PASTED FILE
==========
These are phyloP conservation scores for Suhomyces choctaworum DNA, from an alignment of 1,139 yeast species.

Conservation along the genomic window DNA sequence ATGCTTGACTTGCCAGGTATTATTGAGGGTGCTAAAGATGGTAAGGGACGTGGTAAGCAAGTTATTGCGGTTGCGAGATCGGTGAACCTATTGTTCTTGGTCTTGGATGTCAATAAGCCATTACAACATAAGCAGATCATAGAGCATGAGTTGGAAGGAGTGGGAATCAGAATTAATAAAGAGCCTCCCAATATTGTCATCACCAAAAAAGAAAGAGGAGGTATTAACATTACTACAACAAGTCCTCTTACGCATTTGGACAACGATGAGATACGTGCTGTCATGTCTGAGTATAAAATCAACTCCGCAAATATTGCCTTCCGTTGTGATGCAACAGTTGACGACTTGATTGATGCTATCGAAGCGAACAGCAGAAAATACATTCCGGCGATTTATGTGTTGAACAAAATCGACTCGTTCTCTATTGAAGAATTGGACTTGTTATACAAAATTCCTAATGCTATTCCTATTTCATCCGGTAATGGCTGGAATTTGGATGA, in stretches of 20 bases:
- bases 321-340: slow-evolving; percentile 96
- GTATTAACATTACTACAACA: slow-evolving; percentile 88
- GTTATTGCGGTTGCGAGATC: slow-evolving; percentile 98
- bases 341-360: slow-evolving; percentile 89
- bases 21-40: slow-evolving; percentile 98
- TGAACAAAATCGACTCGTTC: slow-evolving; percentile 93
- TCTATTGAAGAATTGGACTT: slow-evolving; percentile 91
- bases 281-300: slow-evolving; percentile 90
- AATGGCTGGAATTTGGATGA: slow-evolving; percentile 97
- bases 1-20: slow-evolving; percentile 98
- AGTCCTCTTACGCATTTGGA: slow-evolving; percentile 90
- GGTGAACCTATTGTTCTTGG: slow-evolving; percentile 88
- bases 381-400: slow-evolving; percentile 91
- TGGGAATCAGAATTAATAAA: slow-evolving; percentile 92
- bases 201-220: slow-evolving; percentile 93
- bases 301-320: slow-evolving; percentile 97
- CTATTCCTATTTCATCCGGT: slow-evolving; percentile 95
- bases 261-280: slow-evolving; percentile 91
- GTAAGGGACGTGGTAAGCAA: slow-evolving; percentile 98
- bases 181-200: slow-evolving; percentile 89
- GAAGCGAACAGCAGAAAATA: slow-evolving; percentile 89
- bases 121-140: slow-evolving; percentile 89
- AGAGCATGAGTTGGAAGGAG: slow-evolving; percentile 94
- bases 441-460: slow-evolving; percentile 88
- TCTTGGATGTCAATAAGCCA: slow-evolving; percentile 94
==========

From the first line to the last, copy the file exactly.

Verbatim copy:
These are phyloP conservation scores for Suhomyces choctaworum DNA, from an alignment of 1,139 yeast species.

Conservation along the genomic window DNA sequence ATGCTTGACTTGCCAGGTATTATTGAGGGTGCTAAAGATGGTAAGGGACGTGGTAAGCAAGTTATTGCGGTTGCGAGATCGGTGAACCTATTGTTCTTGGTCTTGGATGTCAATAAGCCATTACAACATAAGCAGATCATAGAGCATGAGTTGGAAGGAGTGGGAATCAGAATTAATAAAGAGCCTCCCAATATTGTCATCACCAAAAAAGAAAGAGGAGGTATTAACATTACTACAACAAGTCCTCTTACGCATTTGGACAACGATGAGATACGTGCTGTCATGTCTGAGTATAAAATCAACTCCGCAAATATTGCCTTCCGTTGTGATGCAACAGTTGACGACTTGATTGATGCTATCGAAGCGAACAGCAGAAAATACATTCCGGCGATTTATGTGTTGAACAAAATCGACTCGTTCTCTATTGAAGAATTGGACTTGTTATACAAAATTCCTAATGCTATTCCTATTTCATCCGGTAATGGCTGGAATTTGGATGA, in stretches of 20 bases:
- bases 321-340: slow-evolving; percentile 96
- GTATTAACATTACTACAACA: slow-evolving; percentile 88
- GTTATTGCGGTTGCGAGATC: slow-evolving; percentile 98
- bases 341-360: slow-evolving; percentile 89
- bases 21-40: slow-evolving; percentile 98
- TGAACAAAATCGACTCGTTC: slow-evolving; percentile 93
- TCTATTGAAGAATTGGACTT: slow-evolving; percentile 91
- bases 281-300: slow-evolving; percentile 90
- AATGGCTGGAATTTGGATGA: slow-evolving; percentile 97
- bases 1-20: slow-evolving; percentile 98
- AGTCCTCTTACGCATTTGGA: slow-evolving; percentile 90
- GGTGAACCTATTGTTCTTGG: slow-evolving; percentile 88
- bases 381-400: slow-evolving; percentile 91
- TGGGAATCAGAATTAATAAA: slow-evolving; percentile 92
- bases 201-220: slow-evolving; percentile 93
- bases 301-320: slow-evolving; percentile 97
- CTATTCCTATTTCATCCGGT: slow-evolving; percentile 95
- bases 261-280: slow-evolving; percentile 91
- GTAAGGGACGTGGTAAGCAA: slow-evolving; percentile 98
- bases 181-200: slow-evolving; percentile 89
- GAAGCGAACAGCAGAAAATA: slow-evolving; percentile 89
- bases 121-140: slow-evolving; percentile 89
- AGAGCATGAGTTGGAAGGAG: slow-evolving; percentile 94
- bases 441-460: slow-evolving; percentile 88
- TCTTGGATGTCAATAAGCCA: slow-evolving; percentile 94